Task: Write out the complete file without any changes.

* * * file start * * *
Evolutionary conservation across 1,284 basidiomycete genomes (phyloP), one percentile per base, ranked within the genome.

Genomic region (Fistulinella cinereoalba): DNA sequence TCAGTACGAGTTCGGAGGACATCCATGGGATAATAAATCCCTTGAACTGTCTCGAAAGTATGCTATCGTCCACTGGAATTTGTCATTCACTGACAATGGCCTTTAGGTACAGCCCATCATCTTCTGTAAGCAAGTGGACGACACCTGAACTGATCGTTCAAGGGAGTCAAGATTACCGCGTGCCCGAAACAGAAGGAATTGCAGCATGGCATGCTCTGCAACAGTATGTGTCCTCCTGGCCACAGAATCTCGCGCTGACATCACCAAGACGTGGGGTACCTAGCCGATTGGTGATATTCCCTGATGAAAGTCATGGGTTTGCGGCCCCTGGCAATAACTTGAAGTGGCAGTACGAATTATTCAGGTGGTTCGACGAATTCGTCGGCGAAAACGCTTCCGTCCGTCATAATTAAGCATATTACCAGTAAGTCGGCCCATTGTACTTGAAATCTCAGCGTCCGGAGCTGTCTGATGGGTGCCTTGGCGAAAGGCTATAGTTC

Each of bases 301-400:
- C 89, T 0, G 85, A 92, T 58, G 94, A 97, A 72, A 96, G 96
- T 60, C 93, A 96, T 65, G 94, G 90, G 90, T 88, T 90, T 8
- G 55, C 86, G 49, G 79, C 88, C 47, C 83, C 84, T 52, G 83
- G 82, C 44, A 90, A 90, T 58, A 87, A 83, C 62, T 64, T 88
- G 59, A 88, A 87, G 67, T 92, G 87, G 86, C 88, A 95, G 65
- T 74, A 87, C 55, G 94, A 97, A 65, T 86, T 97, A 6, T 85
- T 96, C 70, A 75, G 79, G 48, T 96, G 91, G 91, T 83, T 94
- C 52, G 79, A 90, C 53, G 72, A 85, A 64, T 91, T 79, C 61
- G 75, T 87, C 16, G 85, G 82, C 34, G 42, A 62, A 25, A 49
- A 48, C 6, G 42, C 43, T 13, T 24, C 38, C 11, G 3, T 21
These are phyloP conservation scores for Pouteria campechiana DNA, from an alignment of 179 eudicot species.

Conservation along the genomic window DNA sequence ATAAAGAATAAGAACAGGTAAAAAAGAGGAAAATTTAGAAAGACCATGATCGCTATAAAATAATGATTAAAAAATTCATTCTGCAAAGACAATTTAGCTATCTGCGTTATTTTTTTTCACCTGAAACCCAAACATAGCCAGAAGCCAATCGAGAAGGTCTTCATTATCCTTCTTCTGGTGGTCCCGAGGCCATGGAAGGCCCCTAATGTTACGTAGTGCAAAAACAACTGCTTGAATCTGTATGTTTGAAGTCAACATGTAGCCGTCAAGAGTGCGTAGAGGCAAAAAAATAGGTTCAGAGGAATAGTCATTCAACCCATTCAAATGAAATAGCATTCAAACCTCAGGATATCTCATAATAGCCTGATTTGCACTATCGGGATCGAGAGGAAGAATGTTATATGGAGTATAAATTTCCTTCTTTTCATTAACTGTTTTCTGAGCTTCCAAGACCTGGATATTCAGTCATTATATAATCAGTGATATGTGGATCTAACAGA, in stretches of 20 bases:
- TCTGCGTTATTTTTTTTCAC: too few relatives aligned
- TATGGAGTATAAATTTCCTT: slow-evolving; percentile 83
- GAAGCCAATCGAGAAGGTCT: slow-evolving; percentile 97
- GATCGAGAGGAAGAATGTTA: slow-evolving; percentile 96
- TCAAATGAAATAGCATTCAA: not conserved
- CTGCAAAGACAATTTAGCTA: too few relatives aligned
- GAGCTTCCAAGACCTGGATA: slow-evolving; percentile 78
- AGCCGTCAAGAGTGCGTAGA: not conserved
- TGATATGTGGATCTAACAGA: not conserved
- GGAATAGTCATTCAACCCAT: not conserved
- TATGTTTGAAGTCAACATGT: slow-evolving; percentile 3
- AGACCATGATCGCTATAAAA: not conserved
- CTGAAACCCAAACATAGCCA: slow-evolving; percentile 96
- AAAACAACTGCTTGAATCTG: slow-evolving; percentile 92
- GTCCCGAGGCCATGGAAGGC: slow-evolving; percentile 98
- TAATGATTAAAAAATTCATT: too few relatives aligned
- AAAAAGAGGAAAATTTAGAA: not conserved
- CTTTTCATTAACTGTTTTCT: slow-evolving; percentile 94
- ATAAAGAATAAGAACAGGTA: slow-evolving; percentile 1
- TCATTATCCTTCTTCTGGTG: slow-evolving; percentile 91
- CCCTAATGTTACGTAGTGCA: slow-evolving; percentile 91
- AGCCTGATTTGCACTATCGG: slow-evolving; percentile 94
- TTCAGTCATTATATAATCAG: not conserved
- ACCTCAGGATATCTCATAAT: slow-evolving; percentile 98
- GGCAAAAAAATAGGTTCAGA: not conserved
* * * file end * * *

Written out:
Evolutionary conservation across 1,284 basidiomycete genomes (phyloP), one percentile per base, ranked within the genome.

Genomic region (Fistulinella cinereoalba): DNA sequence TCAGTACGAGTTCGGAGGACATCCATGGGATAATAAATCCCTTGAACTGTCTCGAAAGTATGCTATCGTCCACTGGAATTTGTCATTCACTGACAATGGCCTTTAGGTACAGCCCATCATCTTCTGTAAGCAAGTGGACGACACCTGAACTGATCGTTCAAGGGAGTCAAGATTACCGCGTGCCCGAAACAGAAGGAATTGCAGCATGGCATGCTCTGCAACAGTATGTGTCCTCCTGGCCACAGAATCTCGCGCTGACATCACCAAGACGTGGGGTACCTAGCCGATTGGTGATATTCCCTGATGAAAGTCATGGGTTTGCGGCCCCTGGCAATAACTTGAAGTGGCAGTACGAATTATTCAGGTGGTTCGACGAATTCGTCGGCGAAAACGCTTCCGTCCGTCATAATTAAGCATATTACCAGTAAGTCGGCCCATTGTACTTGAAATCTCAGCGTCCGGAGCTGTCTGATGGGTGCCTTGGCGAAAGGCTATAGTTC

Each of bases 301-400:
- C 89, T 0, G 85, A 92, T 58, G 94, A 97, A 72, A 96, G 96
- T 60, C 93, A 96, T 65, G 94, G 90, G 90, T 88, T 90, T 8
- G 55, C 86, G 49, G 79, C 88, C 47, C 83, C 84, T 52, G 83
- G 82, C 44, A 90, A 90, T 58, A 87, A 83, C 62, T 64, T 88
- G 59, A 88, A 87, G 67, T 92, G 87, G 86, C 88, A 95, G 65
- T 74, A 87, C 55, G 94, A 97, A 65, T 86, T 97, A 6, T 85
- T 96, C 70, A 75, G 79, G 48, T 96, G 91, G 91, T 83, T 94
- C 52, G 79, A 90, C 53, G 72, A 85, A 64, T 91, T 79, C 61
- G 75, T 87, C 16, G 85, G 82, C 34, G 42, A 62, A 25, A 49
- A 48, C 6, G 42, C 43, T 13, T 24, C 38, C 11, G 3, T 21
These are phyloP conservation scores for Pouteria campechiana DNA, from an alignment of 179 eudicot species.

Conservation along the genomic window DNA sequence ATAAAGAATAAGAACAGGTAAAAAAGAGGAAAATTTAGAAAGACCATGATCGCTATAAAATAATGATTAAAAAATTCATTCTGCAAAGACAATTTAGCTATCTGCGTTATTTTTTTTCACCTGAAACCCAAACATAGCCAGAAGCCAATCGAGAAGGTCTTCATTATCCTTCTTCTGGTGGTCCCGAGGCCATGGAAGGCCCCTAATGTTACGTAGTGCAAAAACAACTGCTTGAATCTGTATGTTTGAAGTCAACATGTAGCCGTCAAGAGTGCGTAGAGGCAAAAAAATAGGTTCAGAGGAATAGTCATTCAACCCATTCAAATGAAATAGCATTCAAACCTCAGGATATCTCATAATAGCCTGATTTGCACTATCGGGATCGAGAGGAAGAATGTTATATGGAGTATAAATTTCCTTCTTTTCATTAACTGTTTTCTGAGCTTCCAAGACCTGGATATTCAGTCATTATATAATCAGTGATATGTGGATCTAACAGA, in stretches of 20 bases:
- TCTGCGTTATTTTTTTTCAC: too few relatives aligned
- TATGGAGTATAAATTTCCTT: slow-evolving; percentile 83
- GAAGCCAATCGAGAAGGTCT: slow-evolving; percentile 97
- GATCGAGAGGAAGAATGTTA: slow-evolving; percentile 96
- TCAAATGAAATAGCATTCAA: not conserved
- CTGCAAAGACAATTTAGCTA: too few relatives aligned
- GAGCTTCCAAGACCTGGATA: slow-evolving; percentile 78
- AGCCGTCAAGAGTGCGTAGA: not conserved
- TGATATGTGGATCTAACAGA: not conserved
- GGAATAGTCATTCAACCCAT: not conserved
- TATGTTTGAAGTCAACATGT: slow-evolving; percentile 3
- AGACCATGATCGCTATAAAA: not conserved
- CTGAAACCCAAACATAGCCA: slow-evolving; percentile 96
- AAAACAACTGCTTGAATCTG: slow-evolving; percentile 92
- GTCCCGAGGCCATGGAAGGC: slow-evolving; percentile 98
- TAATGATTAAAAAATTCATT: too few relatives aligned
- AAAAAGAGGAAAATTTAGAA: not conserved
- CTTTTCATTAACTGTTTTCT: slow-evolving; percentile 94
- ATAAAGAATAAGAACAGGTA: slow-evolving; percentile 1
- TCATTATCCTTCTTCTGGTG: slow-evolving; percentile 91
- CCCTAATGTTACGTAGTGCA: slow-evolving; percentile 91
- AGCCTGATTTGCACTATCGG: slow-evolving; percentile 94
- TTCAGTCATTATATAATCAG: not conserved
- ACCTCAGGATATCTCATAAT: slow-evolving; percentile 98
- GGCAAAAAAATAGGTTCAGA: not conserved